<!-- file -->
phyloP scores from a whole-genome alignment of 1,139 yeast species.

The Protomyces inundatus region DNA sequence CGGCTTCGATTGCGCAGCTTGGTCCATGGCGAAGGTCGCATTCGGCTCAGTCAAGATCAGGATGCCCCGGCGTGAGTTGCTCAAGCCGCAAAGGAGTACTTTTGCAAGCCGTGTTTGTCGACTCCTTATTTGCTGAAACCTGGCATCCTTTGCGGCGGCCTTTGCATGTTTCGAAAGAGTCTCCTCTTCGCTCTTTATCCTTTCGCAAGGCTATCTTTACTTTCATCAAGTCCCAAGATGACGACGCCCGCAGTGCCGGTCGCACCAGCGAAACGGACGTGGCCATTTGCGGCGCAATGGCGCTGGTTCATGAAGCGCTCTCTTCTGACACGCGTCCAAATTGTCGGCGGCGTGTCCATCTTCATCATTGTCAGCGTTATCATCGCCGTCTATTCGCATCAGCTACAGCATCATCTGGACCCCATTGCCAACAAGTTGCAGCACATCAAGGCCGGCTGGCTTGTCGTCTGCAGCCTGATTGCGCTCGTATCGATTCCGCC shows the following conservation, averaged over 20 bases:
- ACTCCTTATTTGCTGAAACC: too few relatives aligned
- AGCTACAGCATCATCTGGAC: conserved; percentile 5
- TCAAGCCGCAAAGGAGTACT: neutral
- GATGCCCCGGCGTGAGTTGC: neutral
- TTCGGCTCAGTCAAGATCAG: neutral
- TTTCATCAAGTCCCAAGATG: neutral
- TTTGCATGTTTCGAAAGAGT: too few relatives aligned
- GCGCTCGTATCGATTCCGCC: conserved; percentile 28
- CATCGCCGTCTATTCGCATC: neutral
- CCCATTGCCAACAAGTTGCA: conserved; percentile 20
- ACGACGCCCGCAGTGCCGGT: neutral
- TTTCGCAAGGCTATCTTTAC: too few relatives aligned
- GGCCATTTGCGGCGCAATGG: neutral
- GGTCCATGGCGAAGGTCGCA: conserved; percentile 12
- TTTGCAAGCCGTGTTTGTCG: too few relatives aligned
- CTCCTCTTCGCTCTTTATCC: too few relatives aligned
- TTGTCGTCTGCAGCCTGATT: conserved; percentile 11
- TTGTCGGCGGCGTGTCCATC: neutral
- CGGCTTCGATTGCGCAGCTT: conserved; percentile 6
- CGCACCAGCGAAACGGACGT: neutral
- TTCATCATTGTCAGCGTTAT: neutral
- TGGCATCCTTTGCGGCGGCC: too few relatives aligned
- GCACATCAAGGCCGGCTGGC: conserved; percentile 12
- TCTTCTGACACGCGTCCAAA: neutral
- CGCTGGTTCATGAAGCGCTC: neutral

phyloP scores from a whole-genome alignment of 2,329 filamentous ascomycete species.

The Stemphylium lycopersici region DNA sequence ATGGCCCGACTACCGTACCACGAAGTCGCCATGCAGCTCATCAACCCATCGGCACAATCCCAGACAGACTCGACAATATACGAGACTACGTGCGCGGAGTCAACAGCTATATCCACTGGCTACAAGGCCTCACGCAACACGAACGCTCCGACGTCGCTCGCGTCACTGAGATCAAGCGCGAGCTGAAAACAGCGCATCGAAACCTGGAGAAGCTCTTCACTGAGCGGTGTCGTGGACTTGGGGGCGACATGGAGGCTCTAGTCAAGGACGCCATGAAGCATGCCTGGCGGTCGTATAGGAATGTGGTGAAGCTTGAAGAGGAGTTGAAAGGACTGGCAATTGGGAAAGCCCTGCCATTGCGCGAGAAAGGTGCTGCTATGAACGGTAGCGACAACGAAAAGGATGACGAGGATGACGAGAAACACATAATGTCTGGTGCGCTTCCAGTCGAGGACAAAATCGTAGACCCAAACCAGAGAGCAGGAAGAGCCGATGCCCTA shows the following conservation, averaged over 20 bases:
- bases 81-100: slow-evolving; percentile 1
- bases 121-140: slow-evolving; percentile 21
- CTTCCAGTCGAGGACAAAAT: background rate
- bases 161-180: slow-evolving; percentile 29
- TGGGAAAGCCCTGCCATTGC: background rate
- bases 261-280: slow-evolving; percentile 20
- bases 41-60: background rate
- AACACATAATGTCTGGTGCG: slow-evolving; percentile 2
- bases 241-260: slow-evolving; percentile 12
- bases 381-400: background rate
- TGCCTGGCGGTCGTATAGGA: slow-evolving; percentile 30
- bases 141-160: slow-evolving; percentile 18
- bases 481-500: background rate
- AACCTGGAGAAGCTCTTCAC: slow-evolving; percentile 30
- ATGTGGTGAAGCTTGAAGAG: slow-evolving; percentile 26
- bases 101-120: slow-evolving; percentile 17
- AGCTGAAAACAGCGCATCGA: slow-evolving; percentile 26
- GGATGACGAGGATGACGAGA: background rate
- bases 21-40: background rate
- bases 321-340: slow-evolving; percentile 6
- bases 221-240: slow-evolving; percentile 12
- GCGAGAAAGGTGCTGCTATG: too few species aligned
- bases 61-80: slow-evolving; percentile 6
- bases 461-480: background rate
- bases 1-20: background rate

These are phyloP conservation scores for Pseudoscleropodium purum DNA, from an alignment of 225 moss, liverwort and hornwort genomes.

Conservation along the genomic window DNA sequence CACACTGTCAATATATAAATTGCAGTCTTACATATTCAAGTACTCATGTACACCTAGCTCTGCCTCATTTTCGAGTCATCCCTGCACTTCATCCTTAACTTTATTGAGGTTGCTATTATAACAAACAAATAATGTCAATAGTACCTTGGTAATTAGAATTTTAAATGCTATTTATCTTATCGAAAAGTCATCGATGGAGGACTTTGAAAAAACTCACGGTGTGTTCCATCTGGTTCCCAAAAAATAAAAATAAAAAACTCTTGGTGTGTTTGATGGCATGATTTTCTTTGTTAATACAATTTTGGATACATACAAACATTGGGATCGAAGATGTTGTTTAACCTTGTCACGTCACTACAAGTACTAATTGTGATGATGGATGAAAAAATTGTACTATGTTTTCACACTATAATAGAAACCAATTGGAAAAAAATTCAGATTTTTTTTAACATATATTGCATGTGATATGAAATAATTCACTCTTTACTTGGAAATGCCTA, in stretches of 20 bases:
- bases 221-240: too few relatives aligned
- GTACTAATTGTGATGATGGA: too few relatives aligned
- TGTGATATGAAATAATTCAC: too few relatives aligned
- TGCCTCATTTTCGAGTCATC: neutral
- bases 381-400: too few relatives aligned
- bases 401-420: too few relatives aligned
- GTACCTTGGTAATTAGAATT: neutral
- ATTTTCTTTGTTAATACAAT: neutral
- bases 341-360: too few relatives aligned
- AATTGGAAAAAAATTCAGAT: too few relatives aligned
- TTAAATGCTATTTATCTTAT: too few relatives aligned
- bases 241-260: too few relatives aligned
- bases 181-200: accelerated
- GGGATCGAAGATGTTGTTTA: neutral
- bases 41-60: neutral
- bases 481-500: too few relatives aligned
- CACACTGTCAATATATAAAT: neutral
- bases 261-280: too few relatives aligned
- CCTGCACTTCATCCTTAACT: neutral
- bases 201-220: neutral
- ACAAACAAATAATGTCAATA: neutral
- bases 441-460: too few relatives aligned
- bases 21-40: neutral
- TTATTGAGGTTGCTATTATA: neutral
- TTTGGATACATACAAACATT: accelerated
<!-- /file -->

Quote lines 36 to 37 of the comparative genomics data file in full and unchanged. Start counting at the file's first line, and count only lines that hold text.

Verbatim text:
- bases 41-60: background rate
- AACACATAATGTCTGGTGCG: slow-evolving; percentile 2